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This is my new favorite. It is white beans (I used Cannellini Beans) with chard. I could eat this every night. I swear I could. I got it from Mariquita Farm website.

Giant Crusty and Creamy White Beans with Greens
Adapted from Super Natural Cooking by Heidi Swanson

½ pound medium or large dried white beans, cooked
3 tablespoons olive oil or clarified butter
Fine grained sea salt
1 onion, coarsely chopped
4 cloves garlic, chopped
½ baby chard, washed and roughly chopped, or 1 bunch kale, cut into wide ribbons
Fresh ground black pepper
Extra virgin olive oil for drizzling
Freshly grated parmesan for topping

Drain the beans, then heat the oil or butter over med-high heat in the widest skillet available. Add the beans to the hot pan in a single layer. If you don’t have a big enough skillet, just do the sauté stop in two batches or save the extra beans for another use.

Stir to coat the beans with the oil/butter, then let them sit long enough to brown on one side, about 3 or 4 minutes, before turning to brown the other side, also about 3 or 4 minutes. The beans should be golden and a bit crunchy on the outside and soft and creamy on the inside.

Salt to taste, then add the onion and garlic and cook for 1 or 2 minutes, until the onion softens.

Stir in the greens and cook until just beginning to wilt.

Remove from the heat and season to taste with a generous does of salt and pepper. Drizzle with a bit of top-quality extra virgin olive oil, and sprinkle with freshly grated parmesan.

Serves 6-8 as a side dish.

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I also made fish with fresh pesto and dinner was done.

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Good dinner.

7 comments:

  1. Wait a minute....you can grow artichokes where you are? I'd be in heaven! I just watched Mario Batali make a cannellini and greens soup last night so it's great to see them used together in another way (which looks gorgeous).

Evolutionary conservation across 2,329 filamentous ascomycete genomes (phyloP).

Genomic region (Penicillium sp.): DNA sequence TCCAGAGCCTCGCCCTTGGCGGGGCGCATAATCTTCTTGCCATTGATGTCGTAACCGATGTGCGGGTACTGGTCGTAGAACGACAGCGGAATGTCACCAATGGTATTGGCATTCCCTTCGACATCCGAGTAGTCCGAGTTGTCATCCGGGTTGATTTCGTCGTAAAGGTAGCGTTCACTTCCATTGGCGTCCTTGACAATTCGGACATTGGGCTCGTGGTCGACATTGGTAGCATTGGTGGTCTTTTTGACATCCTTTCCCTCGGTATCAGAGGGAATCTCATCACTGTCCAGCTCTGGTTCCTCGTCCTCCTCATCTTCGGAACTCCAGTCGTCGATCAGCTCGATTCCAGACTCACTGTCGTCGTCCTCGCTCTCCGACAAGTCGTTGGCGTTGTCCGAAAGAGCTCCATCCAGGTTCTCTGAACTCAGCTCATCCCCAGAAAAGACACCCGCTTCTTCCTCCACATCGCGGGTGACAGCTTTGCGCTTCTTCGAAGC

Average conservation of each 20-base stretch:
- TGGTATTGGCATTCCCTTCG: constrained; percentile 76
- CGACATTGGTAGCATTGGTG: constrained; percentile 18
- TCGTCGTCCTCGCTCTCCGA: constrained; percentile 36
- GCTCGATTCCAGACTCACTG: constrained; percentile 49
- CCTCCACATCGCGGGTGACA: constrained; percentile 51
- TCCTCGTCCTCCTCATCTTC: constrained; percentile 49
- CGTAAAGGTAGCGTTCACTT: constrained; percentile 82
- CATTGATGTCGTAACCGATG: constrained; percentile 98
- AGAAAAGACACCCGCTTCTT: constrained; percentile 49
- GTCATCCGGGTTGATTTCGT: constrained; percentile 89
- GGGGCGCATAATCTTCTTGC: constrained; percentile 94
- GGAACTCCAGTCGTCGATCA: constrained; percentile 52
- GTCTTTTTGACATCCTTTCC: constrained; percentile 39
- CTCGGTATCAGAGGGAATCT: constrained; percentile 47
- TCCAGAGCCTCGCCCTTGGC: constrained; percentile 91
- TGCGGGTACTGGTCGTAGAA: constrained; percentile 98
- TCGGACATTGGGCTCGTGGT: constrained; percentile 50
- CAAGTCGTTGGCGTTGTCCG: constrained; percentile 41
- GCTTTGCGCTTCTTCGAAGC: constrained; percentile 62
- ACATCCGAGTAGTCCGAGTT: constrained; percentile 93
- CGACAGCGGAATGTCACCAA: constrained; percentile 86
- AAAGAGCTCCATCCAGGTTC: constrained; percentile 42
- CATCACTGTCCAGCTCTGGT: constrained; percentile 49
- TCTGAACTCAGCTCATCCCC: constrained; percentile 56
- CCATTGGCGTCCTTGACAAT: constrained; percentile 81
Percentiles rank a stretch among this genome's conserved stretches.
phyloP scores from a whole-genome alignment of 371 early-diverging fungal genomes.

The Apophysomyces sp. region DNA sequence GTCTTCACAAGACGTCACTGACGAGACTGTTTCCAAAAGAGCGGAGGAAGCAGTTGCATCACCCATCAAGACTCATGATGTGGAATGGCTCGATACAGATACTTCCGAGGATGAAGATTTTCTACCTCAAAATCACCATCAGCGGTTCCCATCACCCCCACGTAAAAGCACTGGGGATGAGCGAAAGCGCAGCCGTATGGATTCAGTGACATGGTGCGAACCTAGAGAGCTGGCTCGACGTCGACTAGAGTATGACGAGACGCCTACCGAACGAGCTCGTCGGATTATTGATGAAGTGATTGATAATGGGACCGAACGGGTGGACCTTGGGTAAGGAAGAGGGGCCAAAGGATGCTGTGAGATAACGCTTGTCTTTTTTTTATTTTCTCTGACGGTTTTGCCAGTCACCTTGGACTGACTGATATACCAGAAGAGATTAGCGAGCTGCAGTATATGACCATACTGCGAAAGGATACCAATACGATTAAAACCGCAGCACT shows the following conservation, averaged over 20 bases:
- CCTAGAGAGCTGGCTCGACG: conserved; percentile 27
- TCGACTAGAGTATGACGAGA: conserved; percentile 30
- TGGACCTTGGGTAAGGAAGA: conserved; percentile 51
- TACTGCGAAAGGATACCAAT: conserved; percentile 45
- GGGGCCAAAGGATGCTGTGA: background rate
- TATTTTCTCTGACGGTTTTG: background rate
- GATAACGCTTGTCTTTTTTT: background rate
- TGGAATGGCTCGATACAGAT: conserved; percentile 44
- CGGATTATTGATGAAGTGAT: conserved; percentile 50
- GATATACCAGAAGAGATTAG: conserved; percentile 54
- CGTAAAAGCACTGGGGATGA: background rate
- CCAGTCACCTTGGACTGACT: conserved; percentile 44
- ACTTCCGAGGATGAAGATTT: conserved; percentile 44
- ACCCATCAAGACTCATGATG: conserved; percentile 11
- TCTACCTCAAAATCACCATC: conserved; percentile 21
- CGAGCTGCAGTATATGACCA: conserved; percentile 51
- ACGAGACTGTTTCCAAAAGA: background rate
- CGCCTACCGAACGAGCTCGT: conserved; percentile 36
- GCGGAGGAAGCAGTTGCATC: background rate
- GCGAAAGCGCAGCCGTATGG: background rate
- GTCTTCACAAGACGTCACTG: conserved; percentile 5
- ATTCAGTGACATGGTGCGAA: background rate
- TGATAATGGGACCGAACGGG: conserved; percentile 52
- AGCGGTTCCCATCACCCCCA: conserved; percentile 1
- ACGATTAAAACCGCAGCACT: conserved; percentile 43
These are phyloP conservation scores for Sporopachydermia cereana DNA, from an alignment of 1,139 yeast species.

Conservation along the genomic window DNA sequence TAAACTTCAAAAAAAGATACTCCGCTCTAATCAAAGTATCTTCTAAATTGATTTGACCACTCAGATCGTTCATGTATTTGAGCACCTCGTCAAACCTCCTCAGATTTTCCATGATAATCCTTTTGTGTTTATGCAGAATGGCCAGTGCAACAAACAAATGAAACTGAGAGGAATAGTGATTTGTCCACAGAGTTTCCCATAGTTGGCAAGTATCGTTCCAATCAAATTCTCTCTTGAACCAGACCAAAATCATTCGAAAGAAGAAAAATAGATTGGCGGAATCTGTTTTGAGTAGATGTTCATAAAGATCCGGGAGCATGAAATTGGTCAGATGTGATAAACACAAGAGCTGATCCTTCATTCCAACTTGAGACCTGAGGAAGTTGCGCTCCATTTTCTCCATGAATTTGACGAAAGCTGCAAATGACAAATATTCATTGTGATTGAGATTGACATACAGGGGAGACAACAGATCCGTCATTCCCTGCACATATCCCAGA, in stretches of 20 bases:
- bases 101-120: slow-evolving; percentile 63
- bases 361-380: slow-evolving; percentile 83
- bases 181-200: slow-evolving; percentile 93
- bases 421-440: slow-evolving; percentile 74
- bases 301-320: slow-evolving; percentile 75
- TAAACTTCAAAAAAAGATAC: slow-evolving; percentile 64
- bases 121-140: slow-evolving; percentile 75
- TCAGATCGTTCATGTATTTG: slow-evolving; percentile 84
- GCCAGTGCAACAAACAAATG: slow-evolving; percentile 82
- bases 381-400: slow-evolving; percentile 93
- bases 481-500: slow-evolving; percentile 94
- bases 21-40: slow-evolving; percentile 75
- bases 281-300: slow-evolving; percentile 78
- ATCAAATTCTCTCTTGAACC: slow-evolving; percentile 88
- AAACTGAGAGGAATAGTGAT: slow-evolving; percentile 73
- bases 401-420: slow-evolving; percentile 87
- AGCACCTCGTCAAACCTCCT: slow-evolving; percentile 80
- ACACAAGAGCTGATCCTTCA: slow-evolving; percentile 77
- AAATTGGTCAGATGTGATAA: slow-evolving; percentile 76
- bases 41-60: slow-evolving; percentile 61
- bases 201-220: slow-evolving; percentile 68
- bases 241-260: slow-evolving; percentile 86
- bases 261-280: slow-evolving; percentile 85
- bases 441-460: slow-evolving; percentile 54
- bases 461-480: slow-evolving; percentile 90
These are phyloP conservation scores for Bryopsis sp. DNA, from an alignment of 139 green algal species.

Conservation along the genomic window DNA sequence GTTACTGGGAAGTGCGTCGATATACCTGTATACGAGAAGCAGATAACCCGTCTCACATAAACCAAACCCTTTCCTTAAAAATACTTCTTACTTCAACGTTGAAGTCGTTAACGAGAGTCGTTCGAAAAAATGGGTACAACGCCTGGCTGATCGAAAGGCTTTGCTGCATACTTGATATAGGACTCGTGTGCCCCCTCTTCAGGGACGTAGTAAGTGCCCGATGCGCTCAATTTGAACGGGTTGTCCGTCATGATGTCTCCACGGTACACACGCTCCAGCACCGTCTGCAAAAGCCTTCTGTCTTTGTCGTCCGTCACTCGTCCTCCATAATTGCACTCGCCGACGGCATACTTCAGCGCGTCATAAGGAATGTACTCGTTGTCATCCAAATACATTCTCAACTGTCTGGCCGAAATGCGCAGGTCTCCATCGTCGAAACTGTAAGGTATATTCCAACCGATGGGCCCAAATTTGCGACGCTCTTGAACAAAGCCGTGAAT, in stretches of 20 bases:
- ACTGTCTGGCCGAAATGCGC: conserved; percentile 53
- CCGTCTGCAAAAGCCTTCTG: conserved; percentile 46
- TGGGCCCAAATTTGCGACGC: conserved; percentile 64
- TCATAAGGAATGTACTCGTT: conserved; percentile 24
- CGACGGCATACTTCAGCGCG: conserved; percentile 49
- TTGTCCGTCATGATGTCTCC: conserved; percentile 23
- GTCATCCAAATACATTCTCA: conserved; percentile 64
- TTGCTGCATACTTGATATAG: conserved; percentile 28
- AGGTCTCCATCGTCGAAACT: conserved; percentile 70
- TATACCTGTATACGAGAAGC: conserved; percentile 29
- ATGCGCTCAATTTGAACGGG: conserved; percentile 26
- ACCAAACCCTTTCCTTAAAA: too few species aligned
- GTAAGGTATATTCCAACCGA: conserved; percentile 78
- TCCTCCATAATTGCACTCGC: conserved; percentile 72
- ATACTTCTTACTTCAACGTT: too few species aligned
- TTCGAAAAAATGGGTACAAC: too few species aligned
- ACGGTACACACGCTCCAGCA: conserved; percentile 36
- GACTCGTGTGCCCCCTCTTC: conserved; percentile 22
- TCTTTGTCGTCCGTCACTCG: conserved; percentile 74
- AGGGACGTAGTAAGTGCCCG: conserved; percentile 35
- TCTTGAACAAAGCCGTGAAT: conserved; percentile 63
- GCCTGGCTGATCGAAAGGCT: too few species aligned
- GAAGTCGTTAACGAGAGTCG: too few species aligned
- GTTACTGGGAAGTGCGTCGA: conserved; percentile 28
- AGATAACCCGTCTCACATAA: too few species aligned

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  2. No no no. I didn't grow the fish or artichokes :--)

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  3. So much stuff fresh from the garden these days!

    Great dishes. I am getting greens weekly in my CSA share so this recipe is going to come in handy.

    Jason

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  4. This is great...I was thinking about growing artichokes this year but chickened out:)

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  5. ooooooh! you beat me to the padron pepper post! I love these and love summer when I can get them. I got the first ones the other day and have bought two baskets since. In fact I was going to post on these. do you grow them?

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  6. Kathy, I do grow the padrons. We picked and ate more of them tonight. I love them. They are easy to grow. You should grow some.

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  7. So much stuff fresh from the garden these days!

    Great dishes. I am getting greens weekly in my CSA share so this recipe is going to come in handy.

    Jason